The last Council Scorecard until the fall takes us back to the halcyon days of early summer, when municipal politicians spent a couple of weeks debating an ambitious transit plan that ultimately didn’t really matter.
None of the votes related to TTC chair Karen Stintz’s OneCity visioning exercise will appear on the official City Council Scorecard, but I’ve included them in a special chart below just for posterity’s sake.
Aside from the transit debacle, council made one other notable move at their last meeting when they opted to continue their bid to convince the federal government to maintain data from the killed-off long-gun registry. Mayor Rob Ford and a handful of his allies opposed the move.
The New Votes
The votes added:
CC22.5 is the latest in Toronto City Council’s continued efforts to maintain local database information from the long gun registry, a project that has been unceremoniously shut down by the federal government. Other local governments, including the province of Quebec, are also seeking to maintain their data. Toronto Police Chief Bill Blair has said the registry is a useful tool, while Rob Ford has called it a boondoggle and characterized any attempt to preserve the federal data as a waste of money. Still, a majority of councillors backed the continued efforts.
The three OneCity votes illustrate a few things:
- Councillor Peter Milczyn remains one of the best consensus-builders of the Rob Ford era. Like he’s done before, Milczyn found a way to shift the outcome of a contentious debate with a motion that allowed for consensus. I am not sure why Councillor John Filion opposed the compromise—maybe he was having a bad day.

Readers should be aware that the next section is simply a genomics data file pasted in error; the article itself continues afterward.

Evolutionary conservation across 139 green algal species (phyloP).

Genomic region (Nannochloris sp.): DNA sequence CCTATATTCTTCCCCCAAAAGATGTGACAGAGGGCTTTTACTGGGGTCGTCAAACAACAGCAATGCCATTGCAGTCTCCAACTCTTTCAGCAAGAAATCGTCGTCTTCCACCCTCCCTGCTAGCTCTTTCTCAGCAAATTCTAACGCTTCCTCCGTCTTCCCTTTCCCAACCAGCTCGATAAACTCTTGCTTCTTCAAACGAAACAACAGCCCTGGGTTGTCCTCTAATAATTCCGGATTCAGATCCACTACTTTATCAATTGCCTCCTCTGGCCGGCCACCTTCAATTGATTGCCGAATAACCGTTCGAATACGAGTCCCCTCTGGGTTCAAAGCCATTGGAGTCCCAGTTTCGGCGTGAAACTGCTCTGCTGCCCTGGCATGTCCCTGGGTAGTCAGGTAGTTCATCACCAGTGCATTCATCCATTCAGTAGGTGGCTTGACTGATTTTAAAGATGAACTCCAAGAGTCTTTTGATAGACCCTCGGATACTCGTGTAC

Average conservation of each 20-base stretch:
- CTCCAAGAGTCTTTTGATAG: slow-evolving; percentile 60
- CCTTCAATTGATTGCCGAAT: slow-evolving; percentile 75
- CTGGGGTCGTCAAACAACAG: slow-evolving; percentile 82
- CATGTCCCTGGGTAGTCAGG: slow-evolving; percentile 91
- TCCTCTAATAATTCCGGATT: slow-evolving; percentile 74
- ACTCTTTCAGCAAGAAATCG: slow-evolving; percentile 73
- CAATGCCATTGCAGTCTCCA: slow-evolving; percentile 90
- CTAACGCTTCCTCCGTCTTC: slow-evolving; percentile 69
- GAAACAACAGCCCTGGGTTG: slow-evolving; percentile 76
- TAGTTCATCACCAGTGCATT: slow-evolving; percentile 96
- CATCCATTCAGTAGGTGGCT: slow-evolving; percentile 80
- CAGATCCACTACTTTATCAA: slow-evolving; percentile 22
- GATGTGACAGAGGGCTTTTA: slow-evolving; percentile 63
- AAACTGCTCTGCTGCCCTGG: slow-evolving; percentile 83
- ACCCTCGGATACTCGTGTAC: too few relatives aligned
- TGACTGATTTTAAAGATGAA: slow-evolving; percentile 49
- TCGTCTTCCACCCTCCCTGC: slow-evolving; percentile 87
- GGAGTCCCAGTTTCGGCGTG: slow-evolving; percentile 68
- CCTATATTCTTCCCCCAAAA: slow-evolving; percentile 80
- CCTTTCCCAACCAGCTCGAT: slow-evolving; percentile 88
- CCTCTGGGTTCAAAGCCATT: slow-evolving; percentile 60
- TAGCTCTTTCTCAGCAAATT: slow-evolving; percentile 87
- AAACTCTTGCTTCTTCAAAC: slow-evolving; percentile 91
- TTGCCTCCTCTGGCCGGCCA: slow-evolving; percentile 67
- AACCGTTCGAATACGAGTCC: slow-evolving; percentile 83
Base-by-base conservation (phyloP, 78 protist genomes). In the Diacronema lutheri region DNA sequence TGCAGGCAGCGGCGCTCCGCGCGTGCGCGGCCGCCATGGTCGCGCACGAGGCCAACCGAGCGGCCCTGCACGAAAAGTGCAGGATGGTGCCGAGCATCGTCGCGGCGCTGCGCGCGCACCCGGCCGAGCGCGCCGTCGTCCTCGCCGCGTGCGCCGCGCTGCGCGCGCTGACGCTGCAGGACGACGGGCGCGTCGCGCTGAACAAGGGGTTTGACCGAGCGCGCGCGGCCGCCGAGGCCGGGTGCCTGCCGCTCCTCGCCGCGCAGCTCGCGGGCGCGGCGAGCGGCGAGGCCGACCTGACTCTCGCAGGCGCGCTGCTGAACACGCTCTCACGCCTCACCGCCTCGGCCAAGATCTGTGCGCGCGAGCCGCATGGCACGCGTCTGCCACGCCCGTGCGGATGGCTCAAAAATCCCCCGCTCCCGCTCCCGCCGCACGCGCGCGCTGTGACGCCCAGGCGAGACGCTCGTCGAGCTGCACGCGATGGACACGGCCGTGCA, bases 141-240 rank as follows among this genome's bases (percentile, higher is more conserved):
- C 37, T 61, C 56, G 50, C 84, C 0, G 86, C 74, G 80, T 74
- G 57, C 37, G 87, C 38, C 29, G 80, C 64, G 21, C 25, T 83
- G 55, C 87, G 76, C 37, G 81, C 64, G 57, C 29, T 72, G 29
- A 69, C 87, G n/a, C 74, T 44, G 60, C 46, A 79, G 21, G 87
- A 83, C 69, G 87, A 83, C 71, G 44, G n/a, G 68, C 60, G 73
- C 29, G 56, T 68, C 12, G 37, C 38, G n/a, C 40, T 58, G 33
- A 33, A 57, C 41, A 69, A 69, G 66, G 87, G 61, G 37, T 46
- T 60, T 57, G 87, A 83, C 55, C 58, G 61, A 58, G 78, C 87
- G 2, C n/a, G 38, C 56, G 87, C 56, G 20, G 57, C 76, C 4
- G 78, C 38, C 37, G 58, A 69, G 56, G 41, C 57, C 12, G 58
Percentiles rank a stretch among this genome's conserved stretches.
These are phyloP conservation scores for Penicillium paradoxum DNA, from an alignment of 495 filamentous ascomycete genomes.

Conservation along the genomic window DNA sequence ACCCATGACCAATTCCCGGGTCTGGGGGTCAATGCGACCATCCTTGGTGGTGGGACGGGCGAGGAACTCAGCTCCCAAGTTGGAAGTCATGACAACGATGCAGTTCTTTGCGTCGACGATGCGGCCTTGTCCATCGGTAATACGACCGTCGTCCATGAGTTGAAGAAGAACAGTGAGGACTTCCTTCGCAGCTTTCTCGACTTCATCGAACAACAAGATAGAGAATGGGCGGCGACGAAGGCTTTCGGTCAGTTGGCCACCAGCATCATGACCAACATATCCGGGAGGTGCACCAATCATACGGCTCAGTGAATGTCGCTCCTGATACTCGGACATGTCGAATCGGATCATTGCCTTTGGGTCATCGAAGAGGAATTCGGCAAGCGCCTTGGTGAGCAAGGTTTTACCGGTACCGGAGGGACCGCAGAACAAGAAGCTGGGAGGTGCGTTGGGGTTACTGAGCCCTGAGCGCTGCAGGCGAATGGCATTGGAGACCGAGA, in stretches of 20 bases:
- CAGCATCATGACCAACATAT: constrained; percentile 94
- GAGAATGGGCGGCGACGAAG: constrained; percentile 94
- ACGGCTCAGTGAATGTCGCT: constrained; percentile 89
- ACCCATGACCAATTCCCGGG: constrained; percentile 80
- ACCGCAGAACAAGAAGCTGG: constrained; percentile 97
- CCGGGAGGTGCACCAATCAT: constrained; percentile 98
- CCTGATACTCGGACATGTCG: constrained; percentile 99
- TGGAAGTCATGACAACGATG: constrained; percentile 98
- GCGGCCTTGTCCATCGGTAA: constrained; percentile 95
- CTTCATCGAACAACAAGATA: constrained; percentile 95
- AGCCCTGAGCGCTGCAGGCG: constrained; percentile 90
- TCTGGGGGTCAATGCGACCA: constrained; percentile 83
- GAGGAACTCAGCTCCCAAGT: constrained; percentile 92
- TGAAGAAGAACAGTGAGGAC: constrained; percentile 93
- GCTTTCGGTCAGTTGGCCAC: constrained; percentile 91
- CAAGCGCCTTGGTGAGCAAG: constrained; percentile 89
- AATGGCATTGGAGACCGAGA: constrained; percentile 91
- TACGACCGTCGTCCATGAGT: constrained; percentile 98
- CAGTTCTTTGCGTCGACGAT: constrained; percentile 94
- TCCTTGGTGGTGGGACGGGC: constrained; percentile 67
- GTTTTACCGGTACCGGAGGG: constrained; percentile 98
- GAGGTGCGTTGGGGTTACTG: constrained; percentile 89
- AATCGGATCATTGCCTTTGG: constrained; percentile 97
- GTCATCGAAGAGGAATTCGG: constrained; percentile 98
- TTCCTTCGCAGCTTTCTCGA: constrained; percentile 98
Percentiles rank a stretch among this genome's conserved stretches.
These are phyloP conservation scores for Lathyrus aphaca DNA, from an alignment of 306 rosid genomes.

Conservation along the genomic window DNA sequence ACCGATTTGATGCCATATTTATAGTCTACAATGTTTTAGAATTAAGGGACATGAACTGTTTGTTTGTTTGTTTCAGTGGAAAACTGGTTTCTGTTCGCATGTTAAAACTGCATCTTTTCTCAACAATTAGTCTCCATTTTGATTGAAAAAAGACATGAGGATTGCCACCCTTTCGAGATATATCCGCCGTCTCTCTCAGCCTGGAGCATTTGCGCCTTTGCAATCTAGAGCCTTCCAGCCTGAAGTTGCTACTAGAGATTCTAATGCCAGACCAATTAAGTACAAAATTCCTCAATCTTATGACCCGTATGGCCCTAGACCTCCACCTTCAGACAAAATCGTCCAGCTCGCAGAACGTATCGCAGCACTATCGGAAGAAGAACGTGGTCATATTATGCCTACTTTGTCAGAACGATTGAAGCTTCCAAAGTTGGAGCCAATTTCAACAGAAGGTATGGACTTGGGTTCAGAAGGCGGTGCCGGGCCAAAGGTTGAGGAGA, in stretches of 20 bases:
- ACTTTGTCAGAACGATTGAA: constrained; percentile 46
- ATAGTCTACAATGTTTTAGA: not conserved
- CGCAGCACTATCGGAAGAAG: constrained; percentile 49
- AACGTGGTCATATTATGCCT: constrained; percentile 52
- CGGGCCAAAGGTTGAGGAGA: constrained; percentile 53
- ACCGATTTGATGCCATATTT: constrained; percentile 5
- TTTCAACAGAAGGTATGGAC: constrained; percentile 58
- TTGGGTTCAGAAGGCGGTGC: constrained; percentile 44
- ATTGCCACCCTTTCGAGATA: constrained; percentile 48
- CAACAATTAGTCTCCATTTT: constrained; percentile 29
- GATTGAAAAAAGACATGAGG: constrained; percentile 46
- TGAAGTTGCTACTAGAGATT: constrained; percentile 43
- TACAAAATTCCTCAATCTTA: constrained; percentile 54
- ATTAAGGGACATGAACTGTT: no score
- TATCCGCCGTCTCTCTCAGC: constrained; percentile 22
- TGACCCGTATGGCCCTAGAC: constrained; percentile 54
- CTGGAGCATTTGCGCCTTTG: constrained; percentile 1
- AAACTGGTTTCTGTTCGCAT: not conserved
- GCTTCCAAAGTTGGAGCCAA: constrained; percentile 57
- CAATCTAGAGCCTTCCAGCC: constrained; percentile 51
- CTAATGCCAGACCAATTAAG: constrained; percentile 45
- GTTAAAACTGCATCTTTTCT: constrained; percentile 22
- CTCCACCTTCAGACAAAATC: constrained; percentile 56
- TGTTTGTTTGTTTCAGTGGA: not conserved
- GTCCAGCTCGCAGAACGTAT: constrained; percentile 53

- OneCity failed to get the traction Stintz and TTC vice-chair Glenn De Baeremaeker hoped it would get entirely because they weren’t able to build bridges with high-profile councillors on either side of the political spectrum. It is notable, however, that Ford passed up an opportunity to put a Scarborough subway back in play.
- The mayor of Toronto continues to despite light rail transit. In this case, he opposed a relatively affordable transit route that’s been broadly supported by businesses in the new East Bayfront neighbourhood. Don’t try to make any sense of it.
An interesting stat: by the end of 2012, it’s likely that Ford will have come out on the losing end of more than half of the major council votes this term. The strategic decision to have the mayor sit there as he loses vote after vote continues to confuse the hell out of me. Even now, it wouldn’t be that hard for Ford’s team to engineer compromises that would allow them to save face.